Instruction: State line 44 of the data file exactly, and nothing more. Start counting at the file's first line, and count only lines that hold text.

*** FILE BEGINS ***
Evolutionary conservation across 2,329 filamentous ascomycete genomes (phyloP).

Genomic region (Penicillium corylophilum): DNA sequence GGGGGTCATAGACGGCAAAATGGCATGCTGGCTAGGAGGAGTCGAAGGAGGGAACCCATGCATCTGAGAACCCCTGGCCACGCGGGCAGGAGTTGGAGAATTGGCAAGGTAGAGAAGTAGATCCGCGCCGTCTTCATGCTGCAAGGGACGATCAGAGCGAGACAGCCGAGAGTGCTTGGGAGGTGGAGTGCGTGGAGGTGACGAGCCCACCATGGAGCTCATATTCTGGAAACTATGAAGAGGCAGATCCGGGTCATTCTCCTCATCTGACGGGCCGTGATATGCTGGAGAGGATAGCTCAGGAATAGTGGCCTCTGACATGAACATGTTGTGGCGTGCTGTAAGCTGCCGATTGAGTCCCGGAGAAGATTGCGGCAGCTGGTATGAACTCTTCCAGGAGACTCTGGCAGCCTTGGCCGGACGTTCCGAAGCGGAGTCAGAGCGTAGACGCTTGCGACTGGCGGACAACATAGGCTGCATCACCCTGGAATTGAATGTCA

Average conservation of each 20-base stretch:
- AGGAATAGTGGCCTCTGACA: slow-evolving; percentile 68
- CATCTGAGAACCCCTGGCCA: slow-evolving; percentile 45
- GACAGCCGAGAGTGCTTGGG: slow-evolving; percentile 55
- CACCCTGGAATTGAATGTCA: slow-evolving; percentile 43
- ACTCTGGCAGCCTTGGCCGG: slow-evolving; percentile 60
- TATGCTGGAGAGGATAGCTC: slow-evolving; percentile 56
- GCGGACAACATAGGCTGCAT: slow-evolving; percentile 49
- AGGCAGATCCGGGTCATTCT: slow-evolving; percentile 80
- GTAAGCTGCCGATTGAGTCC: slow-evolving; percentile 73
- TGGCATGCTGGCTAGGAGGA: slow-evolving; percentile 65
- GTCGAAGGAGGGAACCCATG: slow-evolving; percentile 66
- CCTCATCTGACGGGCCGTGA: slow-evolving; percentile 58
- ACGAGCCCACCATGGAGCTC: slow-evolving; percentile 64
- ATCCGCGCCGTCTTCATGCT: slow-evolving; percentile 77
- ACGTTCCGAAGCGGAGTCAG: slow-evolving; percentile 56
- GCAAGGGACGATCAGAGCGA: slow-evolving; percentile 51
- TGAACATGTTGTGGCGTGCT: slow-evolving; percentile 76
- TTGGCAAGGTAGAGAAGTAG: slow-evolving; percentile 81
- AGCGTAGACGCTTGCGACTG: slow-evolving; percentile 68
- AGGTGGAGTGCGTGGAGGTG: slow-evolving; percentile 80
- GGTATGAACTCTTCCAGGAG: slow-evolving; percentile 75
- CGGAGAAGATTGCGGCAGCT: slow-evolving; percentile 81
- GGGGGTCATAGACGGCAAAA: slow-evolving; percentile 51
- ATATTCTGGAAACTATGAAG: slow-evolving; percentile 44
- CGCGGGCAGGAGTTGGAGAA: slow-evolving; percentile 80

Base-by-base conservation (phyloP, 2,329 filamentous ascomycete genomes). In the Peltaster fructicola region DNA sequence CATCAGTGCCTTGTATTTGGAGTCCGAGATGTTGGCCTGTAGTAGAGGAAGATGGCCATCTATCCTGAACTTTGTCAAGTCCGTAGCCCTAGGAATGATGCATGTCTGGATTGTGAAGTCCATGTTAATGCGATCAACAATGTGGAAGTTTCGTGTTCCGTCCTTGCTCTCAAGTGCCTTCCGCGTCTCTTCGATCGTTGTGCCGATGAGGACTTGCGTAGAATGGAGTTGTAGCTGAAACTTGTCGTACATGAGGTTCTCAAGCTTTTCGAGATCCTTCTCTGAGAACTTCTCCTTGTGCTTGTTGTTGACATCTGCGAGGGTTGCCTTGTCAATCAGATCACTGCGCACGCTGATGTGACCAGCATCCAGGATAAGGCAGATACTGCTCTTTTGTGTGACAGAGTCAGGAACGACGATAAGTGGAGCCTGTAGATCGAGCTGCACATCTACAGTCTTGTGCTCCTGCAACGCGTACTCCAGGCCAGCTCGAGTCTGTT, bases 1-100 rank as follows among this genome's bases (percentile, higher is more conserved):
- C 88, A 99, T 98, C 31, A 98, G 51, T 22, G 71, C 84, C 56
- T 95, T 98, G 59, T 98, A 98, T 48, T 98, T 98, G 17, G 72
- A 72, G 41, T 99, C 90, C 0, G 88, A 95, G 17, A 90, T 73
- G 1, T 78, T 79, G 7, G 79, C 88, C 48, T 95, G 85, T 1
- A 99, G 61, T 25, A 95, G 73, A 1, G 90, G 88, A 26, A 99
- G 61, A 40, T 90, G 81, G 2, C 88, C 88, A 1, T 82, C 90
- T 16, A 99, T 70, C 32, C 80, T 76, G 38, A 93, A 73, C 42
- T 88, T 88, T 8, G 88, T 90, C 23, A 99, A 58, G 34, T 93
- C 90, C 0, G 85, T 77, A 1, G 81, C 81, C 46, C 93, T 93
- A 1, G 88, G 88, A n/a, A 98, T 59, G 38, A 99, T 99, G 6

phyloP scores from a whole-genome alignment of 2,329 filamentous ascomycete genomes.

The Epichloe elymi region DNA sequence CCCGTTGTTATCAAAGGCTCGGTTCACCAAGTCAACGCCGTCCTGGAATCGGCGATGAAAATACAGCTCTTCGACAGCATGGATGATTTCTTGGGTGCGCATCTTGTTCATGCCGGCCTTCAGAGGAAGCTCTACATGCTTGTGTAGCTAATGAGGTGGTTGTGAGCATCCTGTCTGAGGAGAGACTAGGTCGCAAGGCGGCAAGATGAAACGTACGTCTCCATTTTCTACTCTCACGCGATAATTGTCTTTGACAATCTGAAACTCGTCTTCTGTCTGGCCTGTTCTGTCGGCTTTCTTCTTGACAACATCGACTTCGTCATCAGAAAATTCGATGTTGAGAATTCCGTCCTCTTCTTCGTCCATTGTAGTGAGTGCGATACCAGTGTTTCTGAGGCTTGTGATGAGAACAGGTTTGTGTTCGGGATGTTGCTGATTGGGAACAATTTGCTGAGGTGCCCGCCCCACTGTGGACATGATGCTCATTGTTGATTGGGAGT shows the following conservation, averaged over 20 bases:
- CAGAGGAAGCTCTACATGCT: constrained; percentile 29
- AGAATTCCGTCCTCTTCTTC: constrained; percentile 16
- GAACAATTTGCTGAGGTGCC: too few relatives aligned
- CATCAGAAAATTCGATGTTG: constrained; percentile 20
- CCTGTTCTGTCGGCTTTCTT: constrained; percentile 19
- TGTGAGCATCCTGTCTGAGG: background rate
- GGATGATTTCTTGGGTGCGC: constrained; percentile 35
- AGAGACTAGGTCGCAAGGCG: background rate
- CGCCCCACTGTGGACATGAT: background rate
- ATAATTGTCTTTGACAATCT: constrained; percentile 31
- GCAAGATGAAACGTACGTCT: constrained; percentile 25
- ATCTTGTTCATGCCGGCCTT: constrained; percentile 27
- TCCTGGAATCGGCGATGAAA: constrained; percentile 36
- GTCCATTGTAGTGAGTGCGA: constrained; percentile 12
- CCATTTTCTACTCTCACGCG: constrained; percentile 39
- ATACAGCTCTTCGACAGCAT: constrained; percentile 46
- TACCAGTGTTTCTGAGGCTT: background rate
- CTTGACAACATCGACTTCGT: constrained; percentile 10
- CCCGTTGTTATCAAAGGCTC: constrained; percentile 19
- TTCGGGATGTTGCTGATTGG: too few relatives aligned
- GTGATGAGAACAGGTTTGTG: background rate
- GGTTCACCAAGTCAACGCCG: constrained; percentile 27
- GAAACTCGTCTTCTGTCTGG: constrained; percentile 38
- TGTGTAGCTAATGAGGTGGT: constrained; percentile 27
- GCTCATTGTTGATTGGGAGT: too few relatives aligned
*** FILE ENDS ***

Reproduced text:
- GAACAATTTGCTGAGGTGCC: too few relatives aligned